Leaders of the Anglican mission agency, Church Army, will meet from around the world for a conference in Kenya October 23-30 to consider the possibility of changing its name, among other topics.
Having first been debated in 2002, the call for a name change is certainly not a new issue for the conference, but is one that Church Army in certain parts of the world believes is urgent.
Philip Johanson, Church Army UK's Chief Secretary pointed out that a name change would not be undertaken lightly, for a variety of reasons including profile, branding, and supporter loyalty.
Johanson, who is also the Chair of the International Leaders Forum, has responsibility for steering through discussions on the name of the organization, the development of Church Army work in other parts of the world and the possibility of training and commissioning people who are not Anglican.
When Wilson Carlile founded the organization in 1882 while he was a curate on the staff of St. Mary Abbots Church Kensington London, he gave it the name 'Church Army' as he set up the lay society to "declare war on Sin and Satan". In those days the military language and style was understood and appropriate for Church work, as it was essentially an aggressive warfare against sin and ungodliness.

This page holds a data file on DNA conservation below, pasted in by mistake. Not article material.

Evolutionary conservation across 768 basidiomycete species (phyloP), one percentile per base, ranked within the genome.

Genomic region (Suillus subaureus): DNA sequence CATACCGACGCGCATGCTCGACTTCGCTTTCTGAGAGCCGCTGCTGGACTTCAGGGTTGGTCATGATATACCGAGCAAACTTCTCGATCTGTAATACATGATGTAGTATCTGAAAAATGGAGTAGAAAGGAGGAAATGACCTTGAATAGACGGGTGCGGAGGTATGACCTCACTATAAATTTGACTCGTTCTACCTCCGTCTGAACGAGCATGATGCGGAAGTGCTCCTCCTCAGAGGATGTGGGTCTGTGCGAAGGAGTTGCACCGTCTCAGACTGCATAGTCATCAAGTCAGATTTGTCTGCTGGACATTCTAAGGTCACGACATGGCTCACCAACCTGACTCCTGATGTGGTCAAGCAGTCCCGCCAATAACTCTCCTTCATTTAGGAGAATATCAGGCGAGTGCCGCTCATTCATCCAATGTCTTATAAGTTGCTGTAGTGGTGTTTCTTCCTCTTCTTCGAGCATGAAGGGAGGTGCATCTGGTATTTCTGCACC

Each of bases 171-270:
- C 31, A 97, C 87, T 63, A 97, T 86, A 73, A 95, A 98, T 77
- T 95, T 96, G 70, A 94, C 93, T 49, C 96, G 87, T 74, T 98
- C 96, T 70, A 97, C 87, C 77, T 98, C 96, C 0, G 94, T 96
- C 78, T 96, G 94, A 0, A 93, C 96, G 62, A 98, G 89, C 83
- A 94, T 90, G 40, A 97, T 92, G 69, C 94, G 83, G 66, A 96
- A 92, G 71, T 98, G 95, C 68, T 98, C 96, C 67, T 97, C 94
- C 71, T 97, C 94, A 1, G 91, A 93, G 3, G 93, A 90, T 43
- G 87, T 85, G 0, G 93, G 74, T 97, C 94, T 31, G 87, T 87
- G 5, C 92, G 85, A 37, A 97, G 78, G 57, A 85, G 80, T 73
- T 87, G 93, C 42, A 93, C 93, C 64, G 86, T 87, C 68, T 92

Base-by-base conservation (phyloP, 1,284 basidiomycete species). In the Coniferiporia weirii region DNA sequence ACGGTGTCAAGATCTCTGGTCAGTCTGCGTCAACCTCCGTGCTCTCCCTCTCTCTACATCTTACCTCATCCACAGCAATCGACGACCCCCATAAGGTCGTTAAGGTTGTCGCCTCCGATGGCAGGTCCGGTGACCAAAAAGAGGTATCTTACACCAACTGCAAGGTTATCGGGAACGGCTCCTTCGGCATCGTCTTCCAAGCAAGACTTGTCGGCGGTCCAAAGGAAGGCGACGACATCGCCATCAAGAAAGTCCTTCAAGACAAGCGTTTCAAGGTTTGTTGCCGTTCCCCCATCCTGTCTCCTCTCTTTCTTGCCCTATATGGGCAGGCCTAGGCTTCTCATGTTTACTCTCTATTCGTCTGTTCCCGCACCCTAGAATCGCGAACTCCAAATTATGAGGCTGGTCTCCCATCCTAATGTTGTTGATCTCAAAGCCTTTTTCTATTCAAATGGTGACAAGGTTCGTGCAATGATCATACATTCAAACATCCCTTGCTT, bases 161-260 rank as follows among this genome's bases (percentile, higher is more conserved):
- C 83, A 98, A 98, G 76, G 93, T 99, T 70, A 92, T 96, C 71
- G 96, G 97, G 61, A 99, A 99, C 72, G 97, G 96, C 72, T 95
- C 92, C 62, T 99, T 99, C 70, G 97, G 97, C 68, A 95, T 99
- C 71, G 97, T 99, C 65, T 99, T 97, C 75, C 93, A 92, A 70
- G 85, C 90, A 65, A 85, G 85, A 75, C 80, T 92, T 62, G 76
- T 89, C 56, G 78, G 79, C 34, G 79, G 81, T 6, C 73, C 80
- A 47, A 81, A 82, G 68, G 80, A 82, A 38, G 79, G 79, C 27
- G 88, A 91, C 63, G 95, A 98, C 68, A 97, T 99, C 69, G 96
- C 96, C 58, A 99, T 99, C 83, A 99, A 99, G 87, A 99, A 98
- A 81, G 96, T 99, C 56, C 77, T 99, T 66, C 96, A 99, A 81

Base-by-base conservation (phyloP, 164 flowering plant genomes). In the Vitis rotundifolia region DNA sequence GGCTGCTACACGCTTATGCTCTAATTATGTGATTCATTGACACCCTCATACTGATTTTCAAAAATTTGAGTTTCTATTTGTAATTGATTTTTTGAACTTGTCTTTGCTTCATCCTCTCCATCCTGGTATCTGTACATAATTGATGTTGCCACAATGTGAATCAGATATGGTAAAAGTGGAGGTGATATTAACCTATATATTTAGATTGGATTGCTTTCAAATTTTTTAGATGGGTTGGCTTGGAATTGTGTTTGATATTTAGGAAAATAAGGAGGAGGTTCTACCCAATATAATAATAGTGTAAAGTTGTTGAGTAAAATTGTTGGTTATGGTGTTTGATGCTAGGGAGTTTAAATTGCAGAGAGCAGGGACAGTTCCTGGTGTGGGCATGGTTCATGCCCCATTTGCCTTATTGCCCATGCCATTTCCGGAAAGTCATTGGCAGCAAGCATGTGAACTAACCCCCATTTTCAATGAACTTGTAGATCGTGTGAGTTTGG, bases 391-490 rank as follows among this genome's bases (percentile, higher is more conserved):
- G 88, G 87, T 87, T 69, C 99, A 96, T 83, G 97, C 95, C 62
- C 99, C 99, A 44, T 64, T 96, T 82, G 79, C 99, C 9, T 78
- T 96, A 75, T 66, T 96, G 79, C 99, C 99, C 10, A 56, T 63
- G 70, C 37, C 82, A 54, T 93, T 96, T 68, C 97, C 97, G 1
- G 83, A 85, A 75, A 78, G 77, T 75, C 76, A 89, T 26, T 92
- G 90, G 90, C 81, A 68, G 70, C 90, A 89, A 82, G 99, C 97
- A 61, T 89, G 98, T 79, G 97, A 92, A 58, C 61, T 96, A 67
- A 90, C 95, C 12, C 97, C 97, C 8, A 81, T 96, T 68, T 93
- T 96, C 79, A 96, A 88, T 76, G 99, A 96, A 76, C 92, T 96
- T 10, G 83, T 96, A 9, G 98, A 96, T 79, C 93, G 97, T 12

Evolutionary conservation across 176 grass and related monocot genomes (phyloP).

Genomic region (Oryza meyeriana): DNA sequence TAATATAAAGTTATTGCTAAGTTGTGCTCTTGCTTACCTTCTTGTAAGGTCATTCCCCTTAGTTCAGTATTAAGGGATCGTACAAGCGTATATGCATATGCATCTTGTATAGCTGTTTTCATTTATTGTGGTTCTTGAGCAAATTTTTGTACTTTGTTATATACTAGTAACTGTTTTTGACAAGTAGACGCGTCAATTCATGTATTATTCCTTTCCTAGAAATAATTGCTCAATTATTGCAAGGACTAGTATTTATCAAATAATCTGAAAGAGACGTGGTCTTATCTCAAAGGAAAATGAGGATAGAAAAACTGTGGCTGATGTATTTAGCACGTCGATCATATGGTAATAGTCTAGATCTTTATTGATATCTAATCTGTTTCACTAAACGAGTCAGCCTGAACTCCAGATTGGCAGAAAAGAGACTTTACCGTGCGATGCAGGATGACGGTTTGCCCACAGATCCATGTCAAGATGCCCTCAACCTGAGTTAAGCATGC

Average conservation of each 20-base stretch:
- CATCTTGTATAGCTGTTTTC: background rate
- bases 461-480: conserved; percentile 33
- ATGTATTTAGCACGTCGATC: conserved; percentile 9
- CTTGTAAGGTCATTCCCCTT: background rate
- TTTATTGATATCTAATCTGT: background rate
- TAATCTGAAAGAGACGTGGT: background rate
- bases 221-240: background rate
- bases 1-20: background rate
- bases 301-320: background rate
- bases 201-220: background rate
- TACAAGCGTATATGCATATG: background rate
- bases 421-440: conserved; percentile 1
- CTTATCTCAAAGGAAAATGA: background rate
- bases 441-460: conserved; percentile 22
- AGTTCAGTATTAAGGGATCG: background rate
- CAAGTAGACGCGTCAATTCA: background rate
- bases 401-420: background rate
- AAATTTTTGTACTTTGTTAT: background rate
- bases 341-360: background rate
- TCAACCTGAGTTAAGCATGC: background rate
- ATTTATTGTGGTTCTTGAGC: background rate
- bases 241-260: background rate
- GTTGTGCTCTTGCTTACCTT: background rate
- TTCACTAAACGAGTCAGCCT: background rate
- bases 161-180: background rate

However, today the organization suggests there are more sensitivities around the use of military titles for Officers, the wearing of uniform and military overtones of the name Church Army.
In 1884 Carlile was prepared to drop the military titles and the name Church Army, but the Bishops of Manchester and Oxford urged that the name of the society should be kept.
"Church Army has a long and honorable tradition and it is important that any discussion that takes place about our name recognizes that,” Johanson said, as reported by Ekklesia news agency. “Over the past few years we have moved away from being an organization that is totally defined by its name, uniform and titles. We are increasingly seen as an organization that is defined by what it does - sharing faith through words and action and making a difference to people's lives in a wide range of contexts."
Church Army, which is within the Anglican Communion, trains, employs and deploys Evangelists who are active in training others in evangelism, planting new Churches, and reaching out to Children and Young People, Homeless People and Older People. Currently Church Army has branches in Denmark, USA, Canada, Australia, New Zealand, Barbados, Jamaica, and Africa, in addition to the UK, where it is headquartered.